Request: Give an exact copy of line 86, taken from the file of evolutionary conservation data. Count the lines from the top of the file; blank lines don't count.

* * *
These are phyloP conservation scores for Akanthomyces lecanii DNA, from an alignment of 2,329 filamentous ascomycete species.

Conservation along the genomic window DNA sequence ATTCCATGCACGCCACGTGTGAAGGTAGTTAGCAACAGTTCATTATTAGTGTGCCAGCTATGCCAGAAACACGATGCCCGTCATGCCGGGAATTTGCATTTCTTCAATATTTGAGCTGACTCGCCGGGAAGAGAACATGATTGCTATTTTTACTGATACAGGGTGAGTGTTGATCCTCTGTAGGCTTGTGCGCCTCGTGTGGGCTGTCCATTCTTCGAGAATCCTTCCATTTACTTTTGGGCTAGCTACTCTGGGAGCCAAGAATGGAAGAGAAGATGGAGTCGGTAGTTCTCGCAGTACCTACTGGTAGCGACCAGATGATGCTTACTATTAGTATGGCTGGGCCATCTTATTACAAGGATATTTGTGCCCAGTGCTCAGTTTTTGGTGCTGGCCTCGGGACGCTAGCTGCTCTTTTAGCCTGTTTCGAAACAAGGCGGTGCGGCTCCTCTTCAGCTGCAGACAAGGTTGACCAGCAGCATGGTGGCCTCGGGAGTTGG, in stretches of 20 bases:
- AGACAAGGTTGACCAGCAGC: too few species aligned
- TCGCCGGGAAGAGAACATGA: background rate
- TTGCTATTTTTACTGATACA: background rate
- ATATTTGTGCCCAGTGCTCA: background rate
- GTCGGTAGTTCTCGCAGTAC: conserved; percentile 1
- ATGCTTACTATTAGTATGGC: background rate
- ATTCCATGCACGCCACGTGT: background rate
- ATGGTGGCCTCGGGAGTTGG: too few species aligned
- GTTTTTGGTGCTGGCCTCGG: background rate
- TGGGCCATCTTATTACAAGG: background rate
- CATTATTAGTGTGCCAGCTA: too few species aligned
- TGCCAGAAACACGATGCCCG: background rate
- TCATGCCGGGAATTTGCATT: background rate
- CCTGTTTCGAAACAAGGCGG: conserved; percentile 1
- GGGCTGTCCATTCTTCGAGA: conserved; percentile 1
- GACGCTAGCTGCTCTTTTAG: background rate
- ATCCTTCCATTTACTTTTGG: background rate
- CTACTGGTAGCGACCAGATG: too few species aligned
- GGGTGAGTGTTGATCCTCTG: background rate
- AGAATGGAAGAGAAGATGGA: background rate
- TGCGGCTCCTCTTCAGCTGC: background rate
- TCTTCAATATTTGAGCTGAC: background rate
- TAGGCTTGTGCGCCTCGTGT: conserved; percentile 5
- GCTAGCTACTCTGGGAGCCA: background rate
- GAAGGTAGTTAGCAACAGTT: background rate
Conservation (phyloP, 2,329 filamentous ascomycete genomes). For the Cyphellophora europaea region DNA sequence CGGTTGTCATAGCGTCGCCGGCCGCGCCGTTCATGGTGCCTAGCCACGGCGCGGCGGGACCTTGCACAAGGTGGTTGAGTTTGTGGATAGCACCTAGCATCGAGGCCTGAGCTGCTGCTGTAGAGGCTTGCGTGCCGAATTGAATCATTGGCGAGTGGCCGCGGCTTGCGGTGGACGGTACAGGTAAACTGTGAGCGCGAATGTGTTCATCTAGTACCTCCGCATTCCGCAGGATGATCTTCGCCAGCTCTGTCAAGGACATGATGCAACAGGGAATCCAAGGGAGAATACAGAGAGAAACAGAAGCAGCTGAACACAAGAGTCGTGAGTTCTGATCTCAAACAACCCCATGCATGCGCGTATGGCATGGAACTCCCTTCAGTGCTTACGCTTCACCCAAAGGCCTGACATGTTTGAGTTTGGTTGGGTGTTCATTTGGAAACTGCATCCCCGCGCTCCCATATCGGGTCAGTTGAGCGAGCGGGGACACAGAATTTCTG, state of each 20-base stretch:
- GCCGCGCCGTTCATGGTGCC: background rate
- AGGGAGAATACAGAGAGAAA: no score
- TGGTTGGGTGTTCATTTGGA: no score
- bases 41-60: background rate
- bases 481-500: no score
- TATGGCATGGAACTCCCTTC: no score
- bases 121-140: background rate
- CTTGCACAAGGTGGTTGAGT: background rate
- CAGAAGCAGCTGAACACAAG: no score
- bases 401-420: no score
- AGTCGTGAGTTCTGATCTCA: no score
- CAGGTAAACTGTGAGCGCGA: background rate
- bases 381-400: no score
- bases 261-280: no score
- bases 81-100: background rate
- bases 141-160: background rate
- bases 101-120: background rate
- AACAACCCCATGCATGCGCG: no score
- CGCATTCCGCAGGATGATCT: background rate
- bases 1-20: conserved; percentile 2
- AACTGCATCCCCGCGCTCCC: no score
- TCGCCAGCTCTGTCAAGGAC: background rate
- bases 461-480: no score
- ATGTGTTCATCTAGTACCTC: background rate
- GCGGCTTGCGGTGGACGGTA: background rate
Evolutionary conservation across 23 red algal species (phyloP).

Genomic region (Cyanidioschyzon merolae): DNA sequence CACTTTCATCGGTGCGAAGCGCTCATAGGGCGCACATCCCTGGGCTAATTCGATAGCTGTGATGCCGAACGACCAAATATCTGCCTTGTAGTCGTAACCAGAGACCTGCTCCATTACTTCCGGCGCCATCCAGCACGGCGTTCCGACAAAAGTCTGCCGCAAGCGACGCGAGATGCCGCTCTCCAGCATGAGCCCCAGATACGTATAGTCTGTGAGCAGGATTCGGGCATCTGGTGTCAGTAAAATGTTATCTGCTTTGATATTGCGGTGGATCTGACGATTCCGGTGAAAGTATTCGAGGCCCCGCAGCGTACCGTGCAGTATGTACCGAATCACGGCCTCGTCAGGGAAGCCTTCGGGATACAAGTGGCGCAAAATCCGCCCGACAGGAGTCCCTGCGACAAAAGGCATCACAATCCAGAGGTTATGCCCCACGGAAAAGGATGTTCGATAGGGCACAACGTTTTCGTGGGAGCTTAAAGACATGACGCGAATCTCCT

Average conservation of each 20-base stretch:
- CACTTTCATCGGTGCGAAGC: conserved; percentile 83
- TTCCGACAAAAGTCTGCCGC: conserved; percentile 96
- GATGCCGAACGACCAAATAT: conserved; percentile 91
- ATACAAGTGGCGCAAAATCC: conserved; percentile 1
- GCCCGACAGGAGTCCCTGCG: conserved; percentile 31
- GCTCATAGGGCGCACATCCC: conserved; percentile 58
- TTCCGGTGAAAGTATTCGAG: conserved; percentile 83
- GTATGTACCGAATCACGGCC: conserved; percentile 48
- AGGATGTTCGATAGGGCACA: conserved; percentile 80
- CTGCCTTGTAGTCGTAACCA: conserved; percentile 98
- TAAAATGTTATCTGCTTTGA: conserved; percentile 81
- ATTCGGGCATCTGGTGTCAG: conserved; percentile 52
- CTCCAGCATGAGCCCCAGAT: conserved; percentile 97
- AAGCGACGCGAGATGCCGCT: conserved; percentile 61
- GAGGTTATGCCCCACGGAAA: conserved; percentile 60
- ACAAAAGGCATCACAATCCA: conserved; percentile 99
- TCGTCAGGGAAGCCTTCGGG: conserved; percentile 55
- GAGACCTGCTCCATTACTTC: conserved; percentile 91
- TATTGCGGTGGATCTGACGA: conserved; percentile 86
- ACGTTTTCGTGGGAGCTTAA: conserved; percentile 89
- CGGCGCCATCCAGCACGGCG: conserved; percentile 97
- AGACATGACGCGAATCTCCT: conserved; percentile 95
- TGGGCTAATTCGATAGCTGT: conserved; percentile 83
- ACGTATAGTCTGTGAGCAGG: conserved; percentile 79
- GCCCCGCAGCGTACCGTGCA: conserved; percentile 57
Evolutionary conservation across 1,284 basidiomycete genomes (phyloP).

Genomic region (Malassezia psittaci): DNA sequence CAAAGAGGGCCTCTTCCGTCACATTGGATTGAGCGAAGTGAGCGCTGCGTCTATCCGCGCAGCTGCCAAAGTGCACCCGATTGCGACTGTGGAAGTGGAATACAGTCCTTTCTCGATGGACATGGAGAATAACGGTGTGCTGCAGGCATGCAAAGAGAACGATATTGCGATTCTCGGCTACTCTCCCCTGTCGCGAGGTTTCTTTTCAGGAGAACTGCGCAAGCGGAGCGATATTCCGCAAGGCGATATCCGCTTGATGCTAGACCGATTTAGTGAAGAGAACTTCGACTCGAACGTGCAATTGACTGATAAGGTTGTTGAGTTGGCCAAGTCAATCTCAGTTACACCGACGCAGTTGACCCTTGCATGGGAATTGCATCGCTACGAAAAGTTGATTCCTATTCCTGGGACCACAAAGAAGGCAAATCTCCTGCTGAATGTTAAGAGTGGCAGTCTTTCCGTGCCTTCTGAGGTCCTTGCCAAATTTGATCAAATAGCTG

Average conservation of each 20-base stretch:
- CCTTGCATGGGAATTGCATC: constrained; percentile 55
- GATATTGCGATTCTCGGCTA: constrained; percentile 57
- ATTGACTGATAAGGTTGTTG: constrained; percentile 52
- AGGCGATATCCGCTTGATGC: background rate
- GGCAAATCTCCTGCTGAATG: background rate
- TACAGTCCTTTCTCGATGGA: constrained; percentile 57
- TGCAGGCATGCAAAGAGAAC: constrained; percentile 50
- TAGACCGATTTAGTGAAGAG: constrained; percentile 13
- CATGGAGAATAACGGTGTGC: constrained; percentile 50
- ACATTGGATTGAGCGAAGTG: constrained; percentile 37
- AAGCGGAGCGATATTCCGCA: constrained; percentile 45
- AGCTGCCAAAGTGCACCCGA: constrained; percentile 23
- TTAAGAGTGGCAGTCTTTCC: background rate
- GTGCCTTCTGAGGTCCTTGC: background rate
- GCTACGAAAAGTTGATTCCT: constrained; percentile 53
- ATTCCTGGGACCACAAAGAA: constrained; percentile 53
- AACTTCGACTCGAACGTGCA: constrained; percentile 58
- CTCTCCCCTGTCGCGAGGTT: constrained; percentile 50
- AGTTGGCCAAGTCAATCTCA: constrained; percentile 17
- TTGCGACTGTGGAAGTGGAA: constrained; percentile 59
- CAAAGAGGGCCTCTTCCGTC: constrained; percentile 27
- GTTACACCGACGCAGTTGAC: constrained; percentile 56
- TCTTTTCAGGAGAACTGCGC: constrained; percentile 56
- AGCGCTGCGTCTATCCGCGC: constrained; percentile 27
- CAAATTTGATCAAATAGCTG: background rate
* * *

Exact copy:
- GATATTGCGATTCTCGGCTA: constrained; percentile 57